EY: ‘political point scoring’ leaving UK renewables sector in state of uncertainty
Ernst & Young (EY) has warned that “political point scoring over rising energy bills has intensified energy policy tensions across the various parties”, and as a result is placing investment in renewables at risk.
The firm added that the disagreements between the three main political parties suggest “unharmonious times ahead”.
Ben Warren, UK environment finance leader at EY, said, “We talk about the impact of policy and regulation on renewable energy markets’ stability and attractiveness, but it is too often politics, not policy, in the driving seat.
“We only need to look at the US, UK, Germany, Australia and Poland to find boom-bust cycles, delayed investment, abandoned projects and market exits.”
Despite this, the UK continues to rank fourth in the Renewable Energy Country Attractiveness Index (RECAI), only being beaten by the US, China and Germany. The UK also holds on to the top position for investment in offshore wind and ranked sixth and seventh respectively for biomass and solar PV investments.
Warren added that renewable technology innovation “represents a huge opportunity”. The Intergovernmental Panel on Climate Change’s (IPCC) latest report, which found human activity was almost certainly causing global warming, coupled with population growth, accelerated urbanisation, and increasing consumption in emerging markets, “highlights the desperate need to focus on tomorrow’s low-carbon energy strategies”, he concluded.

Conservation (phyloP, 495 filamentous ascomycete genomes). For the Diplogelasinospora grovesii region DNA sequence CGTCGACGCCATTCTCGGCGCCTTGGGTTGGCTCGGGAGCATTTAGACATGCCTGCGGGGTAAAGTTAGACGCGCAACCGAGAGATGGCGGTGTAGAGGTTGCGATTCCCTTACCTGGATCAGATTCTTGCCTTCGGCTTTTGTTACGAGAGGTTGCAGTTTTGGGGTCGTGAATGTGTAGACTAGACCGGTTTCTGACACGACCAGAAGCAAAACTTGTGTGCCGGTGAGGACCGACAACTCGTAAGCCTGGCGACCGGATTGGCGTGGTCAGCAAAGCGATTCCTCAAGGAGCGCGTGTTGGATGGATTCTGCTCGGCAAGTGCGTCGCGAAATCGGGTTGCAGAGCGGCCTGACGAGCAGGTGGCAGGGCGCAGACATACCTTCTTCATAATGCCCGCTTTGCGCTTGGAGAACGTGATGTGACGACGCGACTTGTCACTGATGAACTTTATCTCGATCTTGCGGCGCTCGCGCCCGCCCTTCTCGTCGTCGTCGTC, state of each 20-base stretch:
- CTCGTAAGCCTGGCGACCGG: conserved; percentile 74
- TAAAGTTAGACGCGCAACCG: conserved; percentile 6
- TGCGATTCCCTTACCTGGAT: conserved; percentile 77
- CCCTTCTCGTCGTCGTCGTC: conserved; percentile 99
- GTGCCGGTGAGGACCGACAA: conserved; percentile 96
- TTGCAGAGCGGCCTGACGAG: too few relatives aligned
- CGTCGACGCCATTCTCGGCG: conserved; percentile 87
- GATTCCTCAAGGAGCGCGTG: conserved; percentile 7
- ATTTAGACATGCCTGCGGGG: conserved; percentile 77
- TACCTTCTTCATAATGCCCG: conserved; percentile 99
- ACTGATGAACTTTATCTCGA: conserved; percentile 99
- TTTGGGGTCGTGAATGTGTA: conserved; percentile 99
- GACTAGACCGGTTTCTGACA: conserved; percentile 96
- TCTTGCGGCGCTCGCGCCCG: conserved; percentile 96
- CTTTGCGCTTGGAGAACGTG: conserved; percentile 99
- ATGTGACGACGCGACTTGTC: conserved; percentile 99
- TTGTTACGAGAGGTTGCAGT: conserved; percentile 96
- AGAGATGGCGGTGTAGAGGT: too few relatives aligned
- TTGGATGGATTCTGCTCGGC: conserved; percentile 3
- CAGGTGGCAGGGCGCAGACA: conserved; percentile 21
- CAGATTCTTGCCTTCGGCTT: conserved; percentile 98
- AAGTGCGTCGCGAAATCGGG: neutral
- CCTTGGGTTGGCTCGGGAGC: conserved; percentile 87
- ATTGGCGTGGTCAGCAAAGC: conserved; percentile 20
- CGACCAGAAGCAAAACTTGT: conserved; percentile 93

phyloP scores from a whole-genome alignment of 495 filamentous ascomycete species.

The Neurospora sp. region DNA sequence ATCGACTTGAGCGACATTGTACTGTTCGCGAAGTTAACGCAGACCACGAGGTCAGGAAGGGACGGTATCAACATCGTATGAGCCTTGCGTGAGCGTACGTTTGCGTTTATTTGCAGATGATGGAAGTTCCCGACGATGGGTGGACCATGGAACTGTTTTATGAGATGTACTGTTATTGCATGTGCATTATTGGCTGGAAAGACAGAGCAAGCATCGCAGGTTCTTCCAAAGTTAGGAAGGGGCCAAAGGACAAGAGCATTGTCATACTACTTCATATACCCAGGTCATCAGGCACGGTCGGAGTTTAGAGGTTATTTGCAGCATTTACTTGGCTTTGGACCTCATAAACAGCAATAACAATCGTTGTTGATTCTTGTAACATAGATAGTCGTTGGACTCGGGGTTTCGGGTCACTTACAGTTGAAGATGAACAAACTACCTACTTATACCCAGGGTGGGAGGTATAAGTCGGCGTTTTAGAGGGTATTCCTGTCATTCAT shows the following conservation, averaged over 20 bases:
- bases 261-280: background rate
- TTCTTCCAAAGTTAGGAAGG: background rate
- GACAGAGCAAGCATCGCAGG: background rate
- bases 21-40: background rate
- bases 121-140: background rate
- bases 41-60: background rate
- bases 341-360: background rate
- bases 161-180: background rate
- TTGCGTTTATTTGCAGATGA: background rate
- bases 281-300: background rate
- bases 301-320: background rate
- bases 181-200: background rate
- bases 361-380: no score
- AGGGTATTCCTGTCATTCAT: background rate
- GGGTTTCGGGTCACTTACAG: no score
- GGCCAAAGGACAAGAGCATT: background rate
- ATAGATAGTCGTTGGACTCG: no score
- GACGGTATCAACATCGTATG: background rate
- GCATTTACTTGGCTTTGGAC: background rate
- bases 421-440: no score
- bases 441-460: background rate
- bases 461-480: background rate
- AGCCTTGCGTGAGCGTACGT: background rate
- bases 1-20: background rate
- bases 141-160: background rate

The RECAI also looked at how pension funds can affect the industry.
“With around $28 trillion in assets under management, pensions funds may well prove to be the sleeping giant that could transform the financing landscape for renewables in the decades ahead”, the report said.
A recent study by the charity ShareAction said that pension funds lacked “accountability and transparency” and that the people who put their savings in them should have more say about the way their money is invested. David Powell, economics campaigner at Friends of the Earth, wrote an article for Blue and Green Tomorrow about why our pension funds need to go on a “fossil fuel diet”.
The Government Pension Fund of Norway, the world’s largest sovereign wealth fund, and Qatar’s sovereign wealth fund have both stated they are considering more ethical and sustainable investments recently.
EY added that in a recent survey, 34% of pensions funds cited greater transparency of potential investment as a driver for renewable energy infrastructure investments. Greater certainty of government support and policy (34%) and greater in-house expertise in renewable energy infrastructure investing (29%) were also highlighted as key drivers.
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